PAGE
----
Given these extreme similarities, it is difficult to consider these two entities as having separate aesthetics and separate visions for the future of their music. Furthermore, both composers have made overtures to place themselves in the tradition of American music—not just Western music, but specifically inside the set of cultural sigils that spell ‘America’ to the listener.
As prolific composers, both men have more than enough material to only perform their own work. Therefore, the decision to perform pre-existing material represents a choice to explicitly participate in an existing tradition. However, each man has his own traditions to claim links to and reasons for doing so—but occasionally demonstrate similar veins of thinking in terms of their statements.
Ives’ Variations on ‘America’ for organ represents Ives placing himself in the virtuoso soloist tradition, as well as a comment on tonality and the traditional solemnity of ‘America’. Done at the age of 17 in 1891, it is in the overall form of a theme and variations, but is in a radically extroverted and brash manner. The variations, while clearly along rhythmic lines (as is typical in such compositions), display a clear line of timbral thinking made possible by skillful use of the stops on the organ. This is striking, because it is not just an exploration of the sounds the organ can make but integrated into the harmony of the piece as well—the more distorted and guttural the timbre Ives pulls out of the organ, the more dissonant and abrasive the harmonies presented. Tonality is also treated freely—before Variation 5, there is a moment where the right hand is in Ab and the left is in F. This is not to say, however, that Ives meant this as a novelty of harmony to not be taken seriously. The pedal part in the final variation is a massive technical challenge. There is, therefore, a showmanship aspect to this piece. It is an invitation to revel at physical prowess, not a poem meant to capture patriotic pride—but also a way for Ives to demonstrate his superior control of the keyboard, and his membership among its masters.
Ornette uses Embraceable You to make similar comments about his place in the tradition. Ornette is clearly channeling the prototypical bebop legend, Charlie Parker, who made a famous recording of the same composition. The statement is clear—like Ives putting himself among the virtuosi, here Ornette is making a case for his place in his idiom among its top practitioners. But even as he makes his case, he modifies expected parameters. A complete statement of Embraceable You’s melody is never made, but the theme is still used as the basis for Ornette’s gestures and as the basis for new material serving as an introduction/conclusion. The texture is immediately different as well—not only is there an absence of any chordal instrument, Ed Blackwell is using a different kind of beater on the drumset for much of the tune (not brushes, but mallets—a clear timbral change). Ornette uses timbre as an integral part of his commentary like Ives—when Ornette modifies his timbre, he also modifies his intonation. In his conception, a grating timbre should be associated with an out-of-tune pitch, and Ornette improvises accordingly. Ethnic gestures like Ives’ Polonaise Variation also are integral to Ornette’s conception. In this case it is the presence of the blues—while Ornette’s playing is generally saturated with its elements, several gestures as overt as Ives’ naked polonaise rhythm can be heard (most audibly at 1:31 and 1:45 in the This is our Music recording).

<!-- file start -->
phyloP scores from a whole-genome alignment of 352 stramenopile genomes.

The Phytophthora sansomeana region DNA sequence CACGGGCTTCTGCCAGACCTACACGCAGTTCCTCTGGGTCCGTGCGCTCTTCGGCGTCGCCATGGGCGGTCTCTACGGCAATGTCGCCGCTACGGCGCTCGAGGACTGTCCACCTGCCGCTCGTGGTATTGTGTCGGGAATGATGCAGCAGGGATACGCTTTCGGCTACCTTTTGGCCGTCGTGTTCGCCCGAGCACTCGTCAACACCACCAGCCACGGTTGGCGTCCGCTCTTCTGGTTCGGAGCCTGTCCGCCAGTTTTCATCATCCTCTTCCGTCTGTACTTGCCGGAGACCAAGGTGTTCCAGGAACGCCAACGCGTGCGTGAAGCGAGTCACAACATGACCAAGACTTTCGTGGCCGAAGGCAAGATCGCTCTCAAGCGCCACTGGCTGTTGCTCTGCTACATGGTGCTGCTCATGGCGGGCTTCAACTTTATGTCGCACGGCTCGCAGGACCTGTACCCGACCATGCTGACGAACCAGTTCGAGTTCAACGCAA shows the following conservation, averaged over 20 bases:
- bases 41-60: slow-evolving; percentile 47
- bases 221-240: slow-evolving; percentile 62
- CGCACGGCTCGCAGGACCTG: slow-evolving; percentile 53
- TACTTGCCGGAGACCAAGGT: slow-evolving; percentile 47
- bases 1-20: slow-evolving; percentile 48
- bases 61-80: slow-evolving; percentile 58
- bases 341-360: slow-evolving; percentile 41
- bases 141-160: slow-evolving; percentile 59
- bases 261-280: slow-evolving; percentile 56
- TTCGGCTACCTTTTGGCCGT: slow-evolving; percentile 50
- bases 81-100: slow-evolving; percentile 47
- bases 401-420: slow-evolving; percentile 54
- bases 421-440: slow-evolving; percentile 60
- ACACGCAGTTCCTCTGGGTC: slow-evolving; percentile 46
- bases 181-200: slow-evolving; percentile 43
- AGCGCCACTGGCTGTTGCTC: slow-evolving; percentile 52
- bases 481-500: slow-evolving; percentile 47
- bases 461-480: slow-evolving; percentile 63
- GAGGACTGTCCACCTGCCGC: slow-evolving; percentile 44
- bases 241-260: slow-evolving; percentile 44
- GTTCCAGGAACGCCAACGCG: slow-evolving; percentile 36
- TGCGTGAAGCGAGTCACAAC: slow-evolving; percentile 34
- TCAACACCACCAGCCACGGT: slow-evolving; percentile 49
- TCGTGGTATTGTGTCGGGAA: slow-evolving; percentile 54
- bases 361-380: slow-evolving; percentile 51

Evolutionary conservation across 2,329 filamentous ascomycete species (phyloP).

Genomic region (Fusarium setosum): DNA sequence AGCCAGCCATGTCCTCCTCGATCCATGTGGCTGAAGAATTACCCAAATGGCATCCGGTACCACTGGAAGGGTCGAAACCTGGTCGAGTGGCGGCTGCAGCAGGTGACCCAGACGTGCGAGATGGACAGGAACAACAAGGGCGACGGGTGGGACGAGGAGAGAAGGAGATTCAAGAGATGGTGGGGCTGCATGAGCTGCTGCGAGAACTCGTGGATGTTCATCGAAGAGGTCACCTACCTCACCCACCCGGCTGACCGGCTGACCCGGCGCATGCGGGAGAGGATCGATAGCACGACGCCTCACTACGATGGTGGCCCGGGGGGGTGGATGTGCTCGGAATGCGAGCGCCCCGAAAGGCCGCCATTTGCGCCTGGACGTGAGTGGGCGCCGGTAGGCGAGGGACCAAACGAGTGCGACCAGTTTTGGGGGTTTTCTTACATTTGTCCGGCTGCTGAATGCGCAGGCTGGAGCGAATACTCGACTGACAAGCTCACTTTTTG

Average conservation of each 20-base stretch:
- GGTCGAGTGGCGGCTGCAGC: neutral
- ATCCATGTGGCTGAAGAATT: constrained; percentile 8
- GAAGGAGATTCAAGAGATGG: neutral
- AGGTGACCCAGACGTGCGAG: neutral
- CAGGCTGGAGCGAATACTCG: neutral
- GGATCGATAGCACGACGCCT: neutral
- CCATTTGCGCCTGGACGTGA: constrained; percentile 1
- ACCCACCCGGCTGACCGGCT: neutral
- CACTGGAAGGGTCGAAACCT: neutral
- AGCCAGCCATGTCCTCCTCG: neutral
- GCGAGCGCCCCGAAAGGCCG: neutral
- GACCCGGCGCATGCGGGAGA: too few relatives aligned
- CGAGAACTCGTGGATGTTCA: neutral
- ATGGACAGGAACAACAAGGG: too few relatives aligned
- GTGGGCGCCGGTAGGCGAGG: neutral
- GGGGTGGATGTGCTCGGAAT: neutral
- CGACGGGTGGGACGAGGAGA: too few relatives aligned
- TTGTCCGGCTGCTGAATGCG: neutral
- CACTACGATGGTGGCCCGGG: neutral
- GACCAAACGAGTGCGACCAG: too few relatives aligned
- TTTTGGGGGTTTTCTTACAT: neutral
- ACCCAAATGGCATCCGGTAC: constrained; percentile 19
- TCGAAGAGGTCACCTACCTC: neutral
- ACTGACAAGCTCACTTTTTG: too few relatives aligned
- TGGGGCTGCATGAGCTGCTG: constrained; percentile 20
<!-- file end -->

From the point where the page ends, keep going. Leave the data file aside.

Both composers also tend to compose for instrumental ensembles, but when they do compose for voice it is as a rule with their own lyric. Their treatment of song shares another, more integral similarity—their shared use of procedures to organize the composition. Both composers set out rules and then pursue them for the rest of the composition. In these two examples, this is evidenced by the organization of the ensemble into units that share no material and the strict transposition of a harmony. This focuses one’s attention on the least systematically treated aspect of the music—the words. It seems that both Ives and Ornette want their lyric to come across as strongly as possible, to the point of reducing the amount of musical material actually present.
Ornette may have a piercing timbre and attack, but when he writes for voice the alto sax takes a background role, as do most other instruments, to the vocalist. In What Reason Could I Give, there is a clear focus on the voice and a subsequent instrumental division of role into two units. Furthermore, the composition as a whole has all the parameters set in place before performance occurs; while the specifics of performance are indeterminate, they cannot violate the rules. Unit One, comprised of Charlie Haden’s bass and Billy Higgins’ drumset, serves to create a web of nonmetered time and to generate a general pulse. Haden continually alternates between harmonically supporting and undermining the melody presented by the second unit, a wind quartet presenting a harmonization of the melody in diatonic fourths in support of vocalist Asha Pulthi. The melodic line itself is very strong and rhythmically varied, with a logical arc and logical use of register. This is par for the course for slow Ornette melodies—as a rule they are highly intuitive and easy to audiate. The procedural aspect makes the two units of the ensembles act according to totally different rules—but also makes the compositions as a whole easy to understand.